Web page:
Unveiling Des Moines, One Post at a Time

Discover Des Moines through the eyes of Des Moines Girl, your go-to for all things local. 

Morgan Chicchelly might never have moved back to Des Moines if it weren’t for a global pandemic. She was living on the East Coast, working at a business consulting firm, Mosaic Strategies Group. Everything was great—until Covid hit.

Returning to Des Moines during the peak of the pandemic, Chicchelly found herself navigating a city in flux. Businesses were adapting to new restrictions, events were being canceled or reimagined, and the community was grappling with the effects of the global crisis. Despite these challenges, Chicchelly saw an opportunity to showcase Des Moines’s culture and bring people together through her blog, Des Moines Girl.

“I didn’t really see a resource… So I just decided to start it,” Chicchelly says.

The Rise of Des Moines Girl

Des Moines gets a bad rap. For decades it has been seen by coasters as a backwater, a beige city stereotyped as the last place anything happens. Chicchelly knew better, though. She grew up in Beaverdale, one of the city’s coziest neighborhoods, and went to Roosevelt High School, one of the area’s most diverse. She knew it didn’t lack the vibrancy and variety of larger cities.

“I’ve always thought of Des Moines as very cultural,” she says. “Des Moines is historically such a refugee city,”

She’s not wrong. Over the past ten years, Des Moines has seen a 39% increase in its nonwhite population, according to the U.S. Census, largely due to immigrants and refugees relocating to the city for employment opportunities or to escape conflict or refugee camps. According to the U.S. Committee for Refugees and Immigrants, Iowa’s capitol has welcomed Afghans, Congolese, Iraqis, Somalis, Sudanese, among others, since 2010, helping to grow the city’s metro to nearly 750,000.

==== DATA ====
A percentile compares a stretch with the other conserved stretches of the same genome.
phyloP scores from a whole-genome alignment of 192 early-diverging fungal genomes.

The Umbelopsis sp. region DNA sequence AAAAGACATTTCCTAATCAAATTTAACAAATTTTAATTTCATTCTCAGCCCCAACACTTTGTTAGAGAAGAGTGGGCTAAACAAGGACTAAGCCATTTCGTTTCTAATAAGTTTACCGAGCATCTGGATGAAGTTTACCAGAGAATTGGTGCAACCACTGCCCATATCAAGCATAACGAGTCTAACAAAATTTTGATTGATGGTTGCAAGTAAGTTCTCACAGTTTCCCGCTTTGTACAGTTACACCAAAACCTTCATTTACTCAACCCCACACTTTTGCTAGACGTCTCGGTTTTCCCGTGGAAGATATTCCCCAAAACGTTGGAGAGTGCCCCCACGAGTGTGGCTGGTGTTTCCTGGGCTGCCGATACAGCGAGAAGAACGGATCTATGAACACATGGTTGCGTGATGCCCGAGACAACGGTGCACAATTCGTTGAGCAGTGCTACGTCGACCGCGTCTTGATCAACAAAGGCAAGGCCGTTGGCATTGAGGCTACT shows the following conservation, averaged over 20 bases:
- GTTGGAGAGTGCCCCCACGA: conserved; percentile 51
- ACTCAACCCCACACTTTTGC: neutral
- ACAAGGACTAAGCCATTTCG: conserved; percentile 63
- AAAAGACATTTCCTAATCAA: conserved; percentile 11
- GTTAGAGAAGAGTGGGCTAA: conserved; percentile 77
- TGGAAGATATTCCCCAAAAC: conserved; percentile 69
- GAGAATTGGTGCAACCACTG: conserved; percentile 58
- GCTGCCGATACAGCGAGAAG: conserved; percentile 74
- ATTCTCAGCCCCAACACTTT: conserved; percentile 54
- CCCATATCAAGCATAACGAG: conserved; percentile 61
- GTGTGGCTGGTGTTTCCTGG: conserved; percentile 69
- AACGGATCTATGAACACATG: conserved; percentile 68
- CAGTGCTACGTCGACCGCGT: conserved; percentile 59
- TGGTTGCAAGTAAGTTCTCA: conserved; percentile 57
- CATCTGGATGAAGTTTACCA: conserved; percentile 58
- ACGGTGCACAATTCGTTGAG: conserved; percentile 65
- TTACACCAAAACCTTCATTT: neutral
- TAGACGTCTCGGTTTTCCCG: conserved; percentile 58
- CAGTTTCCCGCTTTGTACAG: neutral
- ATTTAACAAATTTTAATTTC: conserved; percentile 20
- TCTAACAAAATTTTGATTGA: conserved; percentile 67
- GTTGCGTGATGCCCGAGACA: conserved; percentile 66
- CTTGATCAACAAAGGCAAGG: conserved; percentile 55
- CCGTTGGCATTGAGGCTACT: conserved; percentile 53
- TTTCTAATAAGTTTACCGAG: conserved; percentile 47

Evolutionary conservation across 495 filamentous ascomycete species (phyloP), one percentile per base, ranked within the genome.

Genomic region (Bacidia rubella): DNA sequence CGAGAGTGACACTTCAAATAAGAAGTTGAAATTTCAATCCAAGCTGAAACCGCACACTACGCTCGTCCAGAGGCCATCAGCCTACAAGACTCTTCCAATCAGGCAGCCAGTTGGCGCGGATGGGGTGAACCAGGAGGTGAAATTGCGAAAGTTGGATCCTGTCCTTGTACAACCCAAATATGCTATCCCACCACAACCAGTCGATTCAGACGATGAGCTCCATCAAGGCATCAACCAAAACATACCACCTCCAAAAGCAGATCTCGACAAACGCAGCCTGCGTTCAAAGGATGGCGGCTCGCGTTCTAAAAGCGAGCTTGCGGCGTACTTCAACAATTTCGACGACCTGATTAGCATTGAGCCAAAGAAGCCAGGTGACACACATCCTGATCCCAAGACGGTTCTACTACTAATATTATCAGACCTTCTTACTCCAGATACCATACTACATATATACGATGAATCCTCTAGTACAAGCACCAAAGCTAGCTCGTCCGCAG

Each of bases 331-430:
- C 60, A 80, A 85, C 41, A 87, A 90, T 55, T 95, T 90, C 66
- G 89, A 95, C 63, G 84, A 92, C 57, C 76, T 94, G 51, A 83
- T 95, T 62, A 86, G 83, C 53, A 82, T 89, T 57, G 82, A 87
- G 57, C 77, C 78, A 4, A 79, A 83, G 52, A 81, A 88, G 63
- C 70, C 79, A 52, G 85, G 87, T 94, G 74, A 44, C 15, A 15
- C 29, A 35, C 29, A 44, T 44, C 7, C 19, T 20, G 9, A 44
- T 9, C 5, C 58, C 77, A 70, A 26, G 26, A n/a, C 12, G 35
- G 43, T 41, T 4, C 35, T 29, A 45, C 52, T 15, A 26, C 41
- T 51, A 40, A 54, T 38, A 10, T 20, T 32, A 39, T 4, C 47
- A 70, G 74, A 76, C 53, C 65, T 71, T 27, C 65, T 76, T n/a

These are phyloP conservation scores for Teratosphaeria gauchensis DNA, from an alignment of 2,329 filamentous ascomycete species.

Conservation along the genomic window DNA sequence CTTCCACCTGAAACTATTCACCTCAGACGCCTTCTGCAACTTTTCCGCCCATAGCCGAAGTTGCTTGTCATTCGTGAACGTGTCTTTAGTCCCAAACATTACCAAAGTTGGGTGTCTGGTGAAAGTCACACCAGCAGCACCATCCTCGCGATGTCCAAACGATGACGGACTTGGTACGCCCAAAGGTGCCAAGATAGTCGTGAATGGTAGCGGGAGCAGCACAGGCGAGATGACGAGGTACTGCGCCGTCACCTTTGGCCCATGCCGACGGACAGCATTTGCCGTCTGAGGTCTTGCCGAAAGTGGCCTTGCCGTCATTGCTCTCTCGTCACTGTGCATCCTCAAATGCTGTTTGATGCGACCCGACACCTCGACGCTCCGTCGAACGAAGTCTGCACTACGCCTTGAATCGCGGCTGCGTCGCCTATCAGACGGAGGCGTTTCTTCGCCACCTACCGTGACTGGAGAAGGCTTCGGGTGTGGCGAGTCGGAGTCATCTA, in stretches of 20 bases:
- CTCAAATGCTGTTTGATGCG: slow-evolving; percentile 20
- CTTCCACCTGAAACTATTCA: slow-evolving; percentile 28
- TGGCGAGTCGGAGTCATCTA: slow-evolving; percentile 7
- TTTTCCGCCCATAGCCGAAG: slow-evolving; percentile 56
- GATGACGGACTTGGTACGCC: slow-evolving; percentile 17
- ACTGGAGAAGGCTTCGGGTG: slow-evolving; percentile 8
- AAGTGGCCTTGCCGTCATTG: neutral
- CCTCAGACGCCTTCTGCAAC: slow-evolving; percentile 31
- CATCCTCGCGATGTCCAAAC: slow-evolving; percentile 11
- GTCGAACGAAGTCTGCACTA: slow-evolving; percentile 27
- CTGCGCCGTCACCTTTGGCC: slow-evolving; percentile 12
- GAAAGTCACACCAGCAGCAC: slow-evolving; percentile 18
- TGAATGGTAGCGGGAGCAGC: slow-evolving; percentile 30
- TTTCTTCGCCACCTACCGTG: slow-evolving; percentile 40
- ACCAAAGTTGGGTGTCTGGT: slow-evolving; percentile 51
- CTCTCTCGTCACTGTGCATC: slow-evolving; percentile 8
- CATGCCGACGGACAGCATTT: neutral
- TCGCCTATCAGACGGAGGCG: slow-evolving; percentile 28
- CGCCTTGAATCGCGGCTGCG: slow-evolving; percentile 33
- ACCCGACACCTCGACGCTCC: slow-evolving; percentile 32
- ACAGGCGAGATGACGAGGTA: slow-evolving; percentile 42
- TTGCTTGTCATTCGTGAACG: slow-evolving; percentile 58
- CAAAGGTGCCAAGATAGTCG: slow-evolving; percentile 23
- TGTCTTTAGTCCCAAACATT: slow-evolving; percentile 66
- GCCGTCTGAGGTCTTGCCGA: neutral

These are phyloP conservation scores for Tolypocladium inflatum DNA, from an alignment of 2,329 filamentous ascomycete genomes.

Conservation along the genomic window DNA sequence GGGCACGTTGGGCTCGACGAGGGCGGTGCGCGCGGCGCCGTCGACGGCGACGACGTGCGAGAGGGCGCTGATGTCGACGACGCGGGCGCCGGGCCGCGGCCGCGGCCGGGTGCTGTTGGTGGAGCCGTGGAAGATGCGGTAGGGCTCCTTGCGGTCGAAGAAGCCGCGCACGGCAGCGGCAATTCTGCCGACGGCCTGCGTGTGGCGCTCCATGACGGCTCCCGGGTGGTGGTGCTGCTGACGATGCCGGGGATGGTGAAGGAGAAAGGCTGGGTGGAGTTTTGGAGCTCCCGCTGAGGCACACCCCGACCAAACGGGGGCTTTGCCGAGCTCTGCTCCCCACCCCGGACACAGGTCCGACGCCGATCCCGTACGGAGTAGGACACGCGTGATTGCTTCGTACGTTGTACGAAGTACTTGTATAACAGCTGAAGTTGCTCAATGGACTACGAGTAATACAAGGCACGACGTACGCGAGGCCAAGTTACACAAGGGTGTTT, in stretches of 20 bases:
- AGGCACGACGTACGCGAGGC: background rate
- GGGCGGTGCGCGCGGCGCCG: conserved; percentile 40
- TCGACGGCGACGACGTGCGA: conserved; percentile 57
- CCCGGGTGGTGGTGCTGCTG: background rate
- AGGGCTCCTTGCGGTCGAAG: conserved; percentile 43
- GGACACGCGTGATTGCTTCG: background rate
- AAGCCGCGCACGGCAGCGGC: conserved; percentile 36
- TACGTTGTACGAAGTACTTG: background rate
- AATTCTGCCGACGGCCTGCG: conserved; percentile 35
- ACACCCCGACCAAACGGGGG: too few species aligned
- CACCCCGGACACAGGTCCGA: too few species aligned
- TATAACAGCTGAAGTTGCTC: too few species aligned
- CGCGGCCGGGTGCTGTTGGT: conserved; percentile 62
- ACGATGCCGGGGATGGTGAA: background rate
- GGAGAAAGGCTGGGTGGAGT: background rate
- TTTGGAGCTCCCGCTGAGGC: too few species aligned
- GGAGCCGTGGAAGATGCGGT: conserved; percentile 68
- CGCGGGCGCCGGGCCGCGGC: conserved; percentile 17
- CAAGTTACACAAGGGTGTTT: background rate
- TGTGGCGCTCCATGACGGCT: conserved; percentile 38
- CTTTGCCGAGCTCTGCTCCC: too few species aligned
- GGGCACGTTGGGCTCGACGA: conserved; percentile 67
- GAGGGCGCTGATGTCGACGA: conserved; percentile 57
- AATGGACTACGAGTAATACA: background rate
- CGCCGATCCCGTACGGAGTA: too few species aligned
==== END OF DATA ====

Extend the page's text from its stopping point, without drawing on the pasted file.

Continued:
So, when she launched Des Moines Girl (DSMG) on April 15, 2021, it was to bring those disparate communities together, especially during a time when, during the early days of reopening mid-pandemic, people were figuring out how to reconnect. She highlighted 11 weekend events people could attend in that initial post—the first of numerous Weekend Guides. Soon after came gobs of content on the first outing of the Dew Tour skateboarding competition at the then-brand-new Lauridsen Skate Park, the largest outdoor skatepark in the country situated on the edge of Des Moines’s downtown. Then came brunch promos, an ice cream guide, and live music roundups.

Since then, DSMG has grown to over 17,000 followers, many drawn by Chicchelly’s drive to stay representative of Des Moines’s diverse culture.

“I think Des Moines can be deceiving because of its size,” she says. “Des Moines has a little bit of everything you need with a lot of really good perks. I’m not here to say…it could ever compete with major big cities. But there’s something very special about the people and the ease and the size of it.”

One of the blog’s key goals is to counter the perception that smaller Midwest cities lack excitement. Sure, it’s known as a great place to raise a family—and that’s true. But it’s also close to buzzing, fueled by expanding development near its downtown, an ever-growing nightlife scene, and its burgeoning reputation as a must-stop for midsized touring acts. It gives Chicchelly and DSMG’s other contributors, a collection of other twenty-something’s, plenty to highlight, including local events like trivia nights and Taylor Swift dance parties, puppy yoga and beer stein painting parties, all with the aim to attract both newcomers and former residents back to the city.